Aug 21

Interview: how the Kickstart Scheme helped start my career in social care

Posted: 27 August 2021

We spoke with James Bloomfield-Stock as part of our #RecruitmentReady spotlight to find out how he utilised the Kickstart Scheme to get started working in the social care sector.

James started working in social care in March 2021 through the Kickstart Scheme. His first role was Finance Administration Assistant at Brunel Care, and as part of the scheme he’s now also moved onto another role within the HR department at the same organisation.

How did you first find out about the Kickstart Scheme?

I found out about the scheme through my work coach when I was on Universal Credit. She sent me a link to a finance job role at Brunel Care which I was ultimately successful in getting. I emailed the manager to apply for the role and had an interview the next day.

What was the interview process?

It was a video interview, and it was very friendly; it wasn’t an interrogation, it just felt like a friendly chat. I found out later that day that I’d got the job.

What did your role involve?

I was employed as a finance administration assistant which involved various tasks such as checking over invoices and statements and making sure it was all correct and paid for.

What support was there from the rest of the team?

As part of the Kickstart Scheme I was getting a lot of support from people and I had a specific person who was my mentor who would advise me on what to do on a day-to-day basis and was always there if I needed any help. They also provided me with a lot of one-to-one training, and I also had the standard induction training which everyone new to the organisation is provided with.

What was the biggest skill you learned in this role?

Attention to detail. That was very important because if you just mistype one number on an invoice for example it would cause a problem, so you need to be very spot on with that. It was good to develop that skill as it’s transferable for so many different roles. Other skills I’ve learned through the scheme include professionalism, as not having a job before you don’t know what to expect from the workplace, but now I know what to expect for the future in any new jobs.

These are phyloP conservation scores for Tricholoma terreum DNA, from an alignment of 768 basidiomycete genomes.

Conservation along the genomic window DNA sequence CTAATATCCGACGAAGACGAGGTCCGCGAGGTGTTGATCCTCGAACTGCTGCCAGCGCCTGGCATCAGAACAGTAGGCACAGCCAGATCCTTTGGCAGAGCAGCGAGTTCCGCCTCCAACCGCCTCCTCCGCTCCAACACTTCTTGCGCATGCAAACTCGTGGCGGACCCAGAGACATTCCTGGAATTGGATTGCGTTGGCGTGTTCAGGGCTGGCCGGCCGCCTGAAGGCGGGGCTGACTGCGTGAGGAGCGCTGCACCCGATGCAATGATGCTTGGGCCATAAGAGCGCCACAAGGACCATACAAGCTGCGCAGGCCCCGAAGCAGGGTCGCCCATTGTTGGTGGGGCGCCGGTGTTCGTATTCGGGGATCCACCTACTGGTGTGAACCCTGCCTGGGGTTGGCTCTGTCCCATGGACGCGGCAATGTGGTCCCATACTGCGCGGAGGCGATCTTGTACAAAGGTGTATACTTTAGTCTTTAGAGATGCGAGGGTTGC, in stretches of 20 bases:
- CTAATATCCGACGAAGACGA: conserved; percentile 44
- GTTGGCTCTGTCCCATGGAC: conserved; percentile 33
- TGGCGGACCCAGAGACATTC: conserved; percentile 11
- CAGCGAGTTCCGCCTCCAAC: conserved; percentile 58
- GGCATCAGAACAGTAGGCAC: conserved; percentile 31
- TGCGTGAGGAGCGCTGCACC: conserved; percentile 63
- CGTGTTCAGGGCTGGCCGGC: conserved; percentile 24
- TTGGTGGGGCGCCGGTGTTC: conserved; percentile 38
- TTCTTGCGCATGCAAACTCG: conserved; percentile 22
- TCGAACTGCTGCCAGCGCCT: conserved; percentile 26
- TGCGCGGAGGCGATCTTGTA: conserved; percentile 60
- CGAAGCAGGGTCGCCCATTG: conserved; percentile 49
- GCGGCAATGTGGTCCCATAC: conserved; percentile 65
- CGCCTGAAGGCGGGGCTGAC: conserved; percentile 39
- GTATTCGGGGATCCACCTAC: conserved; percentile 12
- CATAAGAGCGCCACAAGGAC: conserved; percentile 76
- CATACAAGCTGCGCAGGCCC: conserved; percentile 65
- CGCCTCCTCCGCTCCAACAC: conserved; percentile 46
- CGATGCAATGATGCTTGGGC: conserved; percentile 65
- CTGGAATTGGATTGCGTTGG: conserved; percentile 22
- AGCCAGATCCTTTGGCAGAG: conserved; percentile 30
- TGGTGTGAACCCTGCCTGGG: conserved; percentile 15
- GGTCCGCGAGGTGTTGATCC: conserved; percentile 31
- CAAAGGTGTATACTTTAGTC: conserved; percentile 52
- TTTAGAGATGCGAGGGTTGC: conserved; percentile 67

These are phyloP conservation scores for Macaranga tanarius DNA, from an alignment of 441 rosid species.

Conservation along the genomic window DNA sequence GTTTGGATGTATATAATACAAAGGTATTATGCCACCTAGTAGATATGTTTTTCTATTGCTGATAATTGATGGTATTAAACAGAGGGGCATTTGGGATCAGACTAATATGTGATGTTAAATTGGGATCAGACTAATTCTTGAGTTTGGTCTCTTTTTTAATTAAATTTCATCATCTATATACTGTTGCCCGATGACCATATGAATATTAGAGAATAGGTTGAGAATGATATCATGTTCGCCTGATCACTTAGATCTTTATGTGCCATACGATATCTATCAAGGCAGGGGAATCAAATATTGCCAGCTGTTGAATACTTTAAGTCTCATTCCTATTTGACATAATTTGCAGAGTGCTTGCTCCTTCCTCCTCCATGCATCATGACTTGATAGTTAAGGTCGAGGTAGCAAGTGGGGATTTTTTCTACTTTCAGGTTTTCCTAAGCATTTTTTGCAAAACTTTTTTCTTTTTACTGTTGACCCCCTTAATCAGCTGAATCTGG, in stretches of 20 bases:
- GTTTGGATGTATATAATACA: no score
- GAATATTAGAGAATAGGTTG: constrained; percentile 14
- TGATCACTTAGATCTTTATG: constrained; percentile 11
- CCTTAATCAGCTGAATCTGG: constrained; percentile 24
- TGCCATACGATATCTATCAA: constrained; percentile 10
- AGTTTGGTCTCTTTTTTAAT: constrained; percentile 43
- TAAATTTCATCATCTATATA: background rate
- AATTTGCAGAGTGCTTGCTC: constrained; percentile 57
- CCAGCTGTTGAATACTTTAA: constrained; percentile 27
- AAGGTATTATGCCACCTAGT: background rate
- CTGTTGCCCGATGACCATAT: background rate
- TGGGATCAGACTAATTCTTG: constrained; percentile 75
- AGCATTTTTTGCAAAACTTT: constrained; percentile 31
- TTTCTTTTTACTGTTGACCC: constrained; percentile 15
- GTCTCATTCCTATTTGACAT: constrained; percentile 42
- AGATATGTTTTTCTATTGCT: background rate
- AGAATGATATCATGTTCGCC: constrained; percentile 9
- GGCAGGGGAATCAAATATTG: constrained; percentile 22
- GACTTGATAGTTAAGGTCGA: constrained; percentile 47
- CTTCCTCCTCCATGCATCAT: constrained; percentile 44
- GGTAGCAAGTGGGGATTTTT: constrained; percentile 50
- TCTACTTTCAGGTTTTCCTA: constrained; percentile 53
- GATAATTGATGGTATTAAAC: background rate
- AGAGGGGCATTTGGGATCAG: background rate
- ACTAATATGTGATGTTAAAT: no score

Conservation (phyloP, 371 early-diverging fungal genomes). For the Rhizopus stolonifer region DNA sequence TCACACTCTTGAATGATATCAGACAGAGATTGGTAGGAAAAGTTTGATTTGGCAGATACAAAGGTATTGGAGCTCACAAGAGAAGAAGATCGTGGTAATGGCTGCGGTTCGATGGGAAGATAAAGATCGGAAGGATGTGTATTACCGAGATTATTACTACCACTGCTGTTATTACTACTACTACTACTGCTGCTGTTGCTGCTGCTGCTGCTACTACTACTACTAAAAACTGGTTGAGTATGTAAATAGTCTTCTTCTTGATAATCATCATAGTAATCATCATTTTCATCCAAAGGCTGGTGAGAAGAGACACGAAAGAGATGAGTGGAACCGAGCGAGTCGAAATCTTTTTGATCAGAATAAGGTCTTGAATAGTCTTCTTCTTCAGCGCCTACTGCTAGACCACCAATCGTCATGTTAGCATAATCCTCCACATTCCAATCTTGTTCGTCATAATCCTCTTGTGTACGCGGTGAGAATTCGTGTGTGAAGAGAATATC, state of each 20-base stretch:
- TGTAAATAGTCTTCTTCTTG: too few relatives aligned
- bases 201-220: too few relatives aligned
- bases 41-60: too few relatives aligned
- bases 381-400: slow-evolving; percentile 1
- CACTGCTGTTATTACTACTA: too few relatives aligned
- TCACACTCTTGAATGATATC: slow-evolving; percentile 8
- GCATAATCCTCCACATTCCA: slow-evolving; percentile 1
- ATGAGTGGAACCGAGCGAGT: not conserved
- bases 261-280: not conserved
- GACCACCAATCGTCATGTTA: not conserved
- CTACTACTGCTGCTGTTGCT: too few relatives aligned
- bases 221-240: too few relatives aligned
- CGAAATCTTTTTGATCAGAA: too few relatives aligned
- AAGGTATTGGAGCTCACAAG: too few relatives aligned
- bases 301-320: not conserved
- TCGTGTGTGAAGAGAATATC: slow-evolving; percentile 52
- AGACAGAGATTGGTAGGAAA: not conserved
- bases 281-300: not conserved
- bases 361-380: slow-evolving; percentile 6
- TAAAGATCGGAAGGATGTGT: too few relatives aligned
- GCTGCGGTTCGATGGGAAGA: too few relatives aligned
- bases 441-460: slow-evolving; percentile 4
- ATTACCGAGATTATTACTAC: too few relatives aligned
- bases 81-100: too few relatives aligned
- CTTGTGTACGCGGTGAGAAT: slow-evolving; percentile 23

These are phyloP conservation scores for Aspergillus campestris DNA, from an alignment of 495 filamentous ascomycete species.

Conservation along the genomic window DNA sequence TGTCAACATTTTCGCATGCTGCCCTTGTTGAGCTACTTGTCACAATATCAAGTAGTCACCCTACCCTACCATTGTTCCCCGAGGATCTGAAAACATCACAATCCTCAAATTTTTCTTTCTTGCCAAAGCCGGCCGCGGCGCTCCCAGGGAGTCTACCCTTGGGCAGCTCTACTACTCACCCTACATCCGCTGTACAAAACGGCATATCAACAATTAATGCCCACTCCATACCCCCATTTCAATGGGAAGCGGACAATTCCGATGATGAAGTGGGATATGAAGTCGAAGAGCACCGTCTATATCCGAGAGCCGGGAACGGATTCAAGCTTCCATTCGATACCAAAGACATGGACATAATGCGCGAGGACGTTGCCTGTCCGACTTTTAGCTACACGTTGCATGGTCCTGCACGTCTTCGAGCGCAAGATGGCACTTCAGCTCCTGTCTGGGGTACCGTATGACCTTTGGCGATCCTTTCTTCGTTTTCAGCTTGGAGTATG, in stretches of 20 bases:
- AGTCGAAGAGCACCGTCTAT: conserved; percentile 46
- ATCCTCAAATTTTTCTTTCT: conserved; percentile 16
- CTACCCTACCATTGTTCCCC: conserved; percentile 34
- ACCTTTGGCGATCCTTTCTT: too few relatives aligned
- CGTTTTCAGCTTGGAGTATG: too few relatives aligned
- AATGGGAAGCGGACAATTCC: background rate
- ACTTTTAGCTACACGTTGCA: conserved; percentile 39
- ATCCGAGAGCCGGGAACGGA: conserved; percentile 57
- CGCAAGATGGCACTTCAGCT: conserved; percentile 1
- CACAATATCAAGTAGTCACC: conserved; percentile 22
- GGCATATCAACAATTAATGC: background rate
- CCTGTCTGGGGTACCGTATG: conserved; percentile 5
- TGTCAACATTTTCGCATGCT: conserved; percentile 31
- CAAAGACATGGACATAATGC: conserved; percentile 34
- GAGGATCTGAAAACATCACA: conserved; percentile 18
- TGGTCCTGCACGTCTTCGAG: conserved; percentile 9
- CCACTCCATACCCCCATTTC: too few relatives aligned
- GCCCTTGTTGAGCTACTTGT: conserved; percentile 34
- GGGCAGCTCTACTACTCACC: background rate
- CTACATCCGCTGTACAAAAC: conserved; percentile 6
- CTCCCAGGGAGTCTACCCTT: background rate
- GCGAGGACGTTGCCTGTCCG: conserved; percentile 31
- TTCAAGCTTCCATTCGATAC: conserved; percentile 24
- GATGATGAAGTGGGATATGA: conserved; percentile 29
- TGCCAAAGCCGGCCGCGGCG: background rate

What was your background prior to Kickstart, had you worked in social care before?

No, this was my first role in both social care and finance. Before this I had applied to join the army and after that it was a challenge to find work in any industry as so many applications ask for previous experience which I didn’t have. So, Kickstart is a huge help for that.

What first attracted you to this role in social care?

I was particularly interested in this role because it felt like a career path. I enjoyed the level of responsibility that was given to me from the get-go and I immediately felt like a valued part of the team. I enjoy working in the social care sector as I know I’m helping people.

What’s been the biggest learning curve starting in the social care sector?

Getting to grips with the structure of the organisation, how all the departments work together and the specifics of every person’s different role.

You’re now working in an HR role, tell us how that came about?

I was catching up with one of the HR business partners at Brunel Care about the Kickstart Scheme and they told me about the role. As part of the scheme I had help updating my CV and I was able to use the skills I had learned through my finance role to transfer to the HR role. In my new HR role I still get the same Kickstart support I received in my finance role.

What’s next after the Kickstart Scheme ends?

The Kickstart role lasts six months, but it’s been really good for giving me lots of experience and skills for applying to my next role. It’s been a very good stepping stone and I’d certainly be keen to stay in the social care sector if possible.

What advice would you give to anyone else considering a Kickstart role in social care?

To anyone applying I’d definitely encourage them to do it, it’s extremely valuable; it’s probably one of the best opportunities you’re going to get to start out your career. For someone just starting out I’d say use every opportunity you get to learn something and take advantage of all the support you get.

The Kickstart Scheme is a national government programme that provides funding to create new six-month jobs for 16-24 year olds on Universal Credit.

The National Care Forum has created a scheme in conjunction with Pathway CTM and Cohesion Recruitment to support the Kickstart Scheme among the social care sector.

Find out more on the Nation Care Forum website.